To the editor:

Question 3 on the November ballot is like the old car dilemma. When do endless repairs on a 14-year-old vehicle with 220,000 miles exceed the cost of replacing it? When do you bite the bullet and suck up the monthly payments, knowing that its replacement will be more reliable, safer, get better mileage and even allow you to stream music?

We can reject Question 3 and try to maintain two schools that were built when Truman and Eisenhower were presidents. Those buildings have served us well but at some point, bubble gum and baling wire will no longer keep East Gloucester and/or Vets Memorial open. They will be forced to close, probably on an emergency basis, for total overhauls while the kids are trucked to swing space. When the children return, these buildings will feature the same footprints that worked for their great grandparents but lack vital features that should be preparing them for the future.

By rejecting Question 3, we can kick the can down the road and burden ourselves later with the taxes to pay for these overhauls. But anyone who argues the new school is unaffordable better be first in line when the overhaul tax bill comes due. And when that emergency arises, our rich relative, the commonwealth, won’t be picking up 40% of the cost. Instead of the taxes needed for Gloucester’s $40 million share of a new school, we’ll be paying $36 million in taxes to renovate two old schools that the state won’t support. We can hang on to the old car for $36 million or get a new one for $40 million. Pay me now or pay me later, this isn’t new or fuzzy math. It’s just math.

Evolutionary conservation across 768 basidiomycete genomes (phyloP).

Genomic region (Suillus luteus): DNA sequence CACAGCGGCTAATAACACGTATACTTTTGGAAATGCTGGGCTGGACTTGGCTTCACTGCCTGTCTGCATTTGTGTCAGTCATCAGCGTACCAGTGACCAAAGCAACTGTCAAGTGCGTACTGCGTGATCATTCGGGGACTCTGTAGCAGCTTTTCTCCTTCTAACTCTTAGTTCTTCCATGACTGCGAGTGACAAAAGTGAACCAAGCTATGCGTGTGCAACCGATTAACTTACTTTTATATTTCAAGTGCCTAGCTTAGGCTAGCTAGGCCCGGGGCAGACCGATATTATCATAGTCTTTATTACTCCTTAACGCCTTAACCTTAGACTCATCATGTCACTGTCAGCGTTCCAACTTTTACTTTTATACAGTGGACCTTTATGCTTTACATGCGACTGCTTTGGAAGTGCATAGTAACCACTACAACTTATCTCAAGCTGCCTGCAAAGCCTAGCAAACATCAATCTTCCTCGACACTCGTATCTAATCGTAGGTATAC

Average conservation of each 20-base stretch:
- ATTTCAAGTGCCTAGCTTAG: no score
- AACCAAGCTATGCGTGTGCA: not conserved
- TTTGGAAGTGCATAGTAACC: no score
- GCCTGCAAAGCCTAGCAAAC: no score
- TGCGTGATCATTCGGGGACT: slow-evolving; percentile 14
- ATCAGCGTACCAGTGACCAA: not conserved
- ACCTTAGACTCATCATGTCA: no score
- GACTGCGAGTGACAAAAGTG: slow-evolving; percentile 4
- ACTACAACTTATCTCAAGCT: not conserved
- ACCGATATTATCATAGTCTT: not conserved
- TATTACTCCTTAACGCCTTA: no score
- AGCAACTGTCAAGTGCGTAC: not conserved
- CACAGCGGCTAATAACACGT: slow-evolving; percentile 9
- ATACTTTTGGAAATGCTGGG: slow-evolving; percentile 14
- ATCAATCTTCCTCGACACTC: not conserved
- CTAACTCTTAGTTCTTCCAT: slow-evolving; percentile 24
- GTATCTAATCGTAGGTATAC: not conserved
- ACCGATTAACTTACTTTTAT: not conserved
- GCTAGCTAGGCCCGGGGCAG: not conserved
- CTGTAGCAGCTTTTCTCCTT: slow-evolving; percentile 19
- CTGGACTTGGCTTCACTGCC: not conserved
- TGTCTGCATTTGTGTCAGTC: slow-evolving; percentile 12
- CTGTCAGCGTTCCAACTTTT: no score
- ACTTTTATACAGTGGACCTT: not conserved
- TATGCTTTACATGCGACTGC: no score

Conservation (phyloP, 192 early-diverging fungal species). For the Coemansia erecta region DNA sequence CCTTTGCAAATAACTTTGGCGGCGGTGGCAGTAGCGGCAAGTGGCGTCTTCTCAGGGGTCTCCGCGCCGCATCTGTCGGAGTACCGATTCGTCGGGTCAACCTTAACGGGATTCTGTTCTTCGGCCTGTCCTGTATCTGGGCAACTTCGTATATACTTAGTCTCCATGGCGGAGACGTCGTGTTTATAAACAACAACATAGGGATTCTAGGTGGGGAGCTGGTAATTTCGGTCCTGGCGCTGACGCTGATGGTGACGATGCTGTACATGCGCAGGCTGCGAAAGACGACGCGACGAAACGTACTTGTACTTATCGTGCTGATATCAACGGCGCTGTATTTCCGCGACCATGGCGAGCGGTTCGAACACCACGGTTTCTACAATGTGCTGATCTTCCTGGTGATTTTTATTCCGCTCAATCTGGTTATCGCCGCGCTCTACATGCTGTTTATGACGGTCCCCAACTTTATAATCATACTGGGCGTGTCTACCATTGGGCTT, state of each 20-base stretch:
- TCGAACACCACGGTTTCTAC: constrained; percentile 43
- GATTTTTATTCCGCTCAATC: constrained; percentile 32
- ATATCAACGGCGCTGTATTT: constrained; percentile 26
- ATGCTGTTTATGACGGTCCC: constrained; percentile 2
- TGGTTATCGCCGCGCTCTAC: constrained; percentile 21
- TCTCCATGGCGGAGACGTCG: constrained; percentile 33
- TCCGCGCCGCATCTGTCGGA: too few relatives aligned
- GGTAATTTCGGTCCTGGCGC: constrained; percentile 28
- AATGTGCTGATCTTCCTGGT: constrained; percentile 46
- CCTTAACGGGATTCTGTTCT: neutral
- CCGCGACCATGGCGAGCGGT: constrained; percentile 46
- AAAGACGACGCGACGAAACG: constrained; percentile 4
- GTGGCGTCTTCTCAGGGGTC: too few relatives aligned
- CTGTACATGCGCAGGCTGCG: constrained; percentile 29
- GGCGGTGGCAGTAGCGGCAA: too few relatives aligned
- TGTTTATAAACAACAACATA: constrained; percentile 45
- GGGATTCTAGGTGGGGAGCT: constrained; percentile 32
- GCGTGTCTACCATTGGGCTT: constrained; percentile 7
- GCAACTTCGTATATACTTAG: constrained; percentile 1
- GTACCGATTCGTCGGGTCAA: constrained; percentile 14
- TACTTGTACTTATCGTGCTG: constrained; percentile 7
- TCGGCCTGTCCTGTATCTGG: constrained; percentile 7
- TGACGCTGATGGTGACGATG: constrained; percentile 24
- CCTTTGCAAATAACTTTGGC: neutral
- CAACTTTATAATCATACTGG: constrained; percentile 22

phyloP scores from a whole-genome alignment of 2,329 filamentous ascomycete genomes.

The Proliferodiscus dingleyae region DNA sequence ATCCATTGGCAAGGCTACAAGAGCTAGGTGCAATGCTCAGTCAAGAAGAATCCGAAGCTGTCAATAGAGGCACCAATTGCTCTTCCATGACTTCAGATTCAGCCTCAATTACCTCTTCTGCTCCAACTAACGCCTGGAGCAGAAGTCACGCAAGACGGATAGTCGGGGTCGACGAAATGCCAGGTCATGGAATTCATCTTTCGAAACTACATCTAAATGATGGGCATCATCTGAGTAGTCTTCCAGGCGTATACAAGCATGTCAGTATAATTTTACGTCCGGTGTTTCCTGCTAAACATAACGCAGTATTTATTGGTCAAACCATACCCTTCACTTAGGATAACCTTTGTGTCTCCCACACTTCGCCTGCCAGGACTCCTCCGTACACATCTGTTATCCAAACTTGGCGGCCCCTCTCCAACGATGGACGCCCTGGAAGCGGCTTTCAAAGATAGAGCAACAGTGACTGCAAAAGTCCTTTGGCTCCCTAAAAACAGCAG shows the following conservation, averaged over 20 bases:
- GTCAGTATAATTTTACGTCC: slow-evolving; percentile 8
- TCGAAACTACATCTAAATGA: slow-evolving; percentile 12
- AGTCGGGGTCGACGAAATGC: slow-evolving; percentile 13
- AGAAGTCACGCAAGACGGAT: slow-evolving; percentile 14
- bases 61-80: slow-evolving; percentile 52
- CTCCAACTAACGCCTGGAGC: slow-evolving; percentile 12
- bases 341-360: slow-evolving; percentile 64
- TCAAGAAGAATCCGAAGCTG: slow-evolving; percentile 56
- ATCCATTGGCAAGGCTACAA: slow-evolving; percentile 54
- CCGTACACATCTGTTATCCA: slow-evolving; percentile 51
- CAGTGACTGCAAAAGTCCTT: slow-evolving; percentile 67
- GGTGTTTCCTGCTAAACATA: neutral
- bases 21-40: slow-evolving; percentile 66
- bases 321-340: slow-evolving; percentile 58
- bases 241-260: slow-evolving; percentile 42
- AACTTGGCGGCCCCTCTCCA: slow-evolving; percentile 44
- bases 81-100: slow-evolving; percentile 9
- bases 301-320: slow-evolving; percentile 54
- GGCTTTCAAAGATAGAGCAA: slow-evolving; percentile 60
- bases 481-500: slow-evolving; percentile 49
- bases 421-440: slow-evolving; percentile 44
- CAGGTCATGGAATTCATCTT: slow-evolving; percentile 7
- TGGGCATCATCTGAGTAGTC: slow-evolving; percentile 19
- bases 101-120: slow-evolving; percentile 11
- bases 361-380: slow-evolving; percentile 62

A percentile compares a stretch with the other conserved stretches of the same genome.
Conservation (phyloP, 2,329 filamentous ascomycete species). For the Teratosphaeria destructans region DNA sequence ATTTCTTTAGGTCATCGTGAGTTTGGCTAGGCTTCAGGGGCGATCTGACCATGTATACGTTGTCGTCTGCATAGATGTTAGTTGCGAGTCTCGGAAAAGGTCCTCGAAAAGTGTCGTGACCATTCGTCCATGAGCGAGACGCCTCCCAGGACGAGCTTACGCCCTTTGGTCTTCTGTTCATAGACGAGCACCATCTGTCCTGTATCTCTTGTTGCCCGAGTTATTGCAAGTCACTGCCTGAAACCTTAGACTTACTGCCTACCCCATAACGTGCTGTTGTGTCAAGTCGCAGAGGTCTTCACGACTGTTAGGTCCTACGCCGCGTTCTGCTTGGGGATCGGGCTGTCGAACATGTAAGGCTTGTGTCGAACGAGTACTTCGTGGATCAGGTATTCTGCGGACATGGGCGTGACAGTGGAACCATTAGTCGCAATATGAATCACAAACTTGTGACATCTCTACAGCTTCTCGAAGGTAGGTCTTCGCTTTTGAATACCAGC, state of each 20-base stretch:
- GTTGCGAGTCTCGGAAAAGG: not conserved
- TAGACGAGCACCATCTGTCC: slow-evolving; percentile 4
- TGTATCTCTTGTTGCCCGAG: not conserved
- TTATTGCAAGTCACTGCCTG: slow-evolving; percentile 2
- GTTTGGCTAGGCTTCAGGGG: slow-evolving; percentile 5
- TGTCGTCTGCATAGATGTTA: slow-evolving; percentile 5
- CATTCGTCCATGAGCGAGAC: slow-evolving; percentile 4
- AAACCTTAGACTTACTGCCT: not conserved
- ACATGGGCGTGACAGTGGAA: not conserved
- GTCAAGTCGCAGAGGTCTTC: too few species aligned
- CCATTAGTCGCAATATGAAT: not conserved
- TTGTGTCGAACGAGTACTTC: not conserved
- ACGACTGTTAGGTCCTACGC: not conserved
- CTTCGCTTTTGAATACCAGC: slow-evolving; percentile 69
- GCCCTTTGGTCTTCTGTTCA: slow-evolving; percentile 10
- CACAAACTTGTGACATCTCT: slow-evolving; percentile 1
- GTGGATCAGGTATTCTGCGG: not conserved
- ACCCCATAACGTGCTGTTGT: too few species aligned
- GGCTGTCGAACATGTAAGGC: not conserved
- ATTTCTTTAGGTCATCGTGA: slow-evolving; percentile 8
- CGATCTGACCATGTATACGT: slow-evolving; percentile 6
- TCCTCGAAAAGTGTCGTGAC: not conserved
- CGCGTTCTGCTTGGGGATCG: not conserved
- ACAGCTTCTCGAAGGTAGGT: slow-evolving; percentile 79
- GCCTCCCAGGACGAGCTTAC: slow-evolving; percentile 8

The grim impacts of the pandemic on the economy and so many livelihoods make this an awful time for Gloucester voters to be making decisions about their city’s future. Nobody with heart can know whether $100 more in taxes per year on a property assessed at $500,000 will be unaffordable for some. But the school funded by Question 3 has been in the works since 2014. This ballot question is about our faith in the future, in the rebound of our economy, and not wishfully thinking that grandpa’s Oldsmobile can stay on the road indefinitely.

I suspect presidents Truman and Eisenhower would both agree that some public investments are unavoidable. One can hear Truman, of “Buck Stops Here” fame, recite the ‘penny wise and pound foolish’ adage to make his case. And the principled stance of the General would note that we can’t afford to compromise the educational futures of our children. The old car served us well, but it’s time to step up and drive into the future.

Paul Romary


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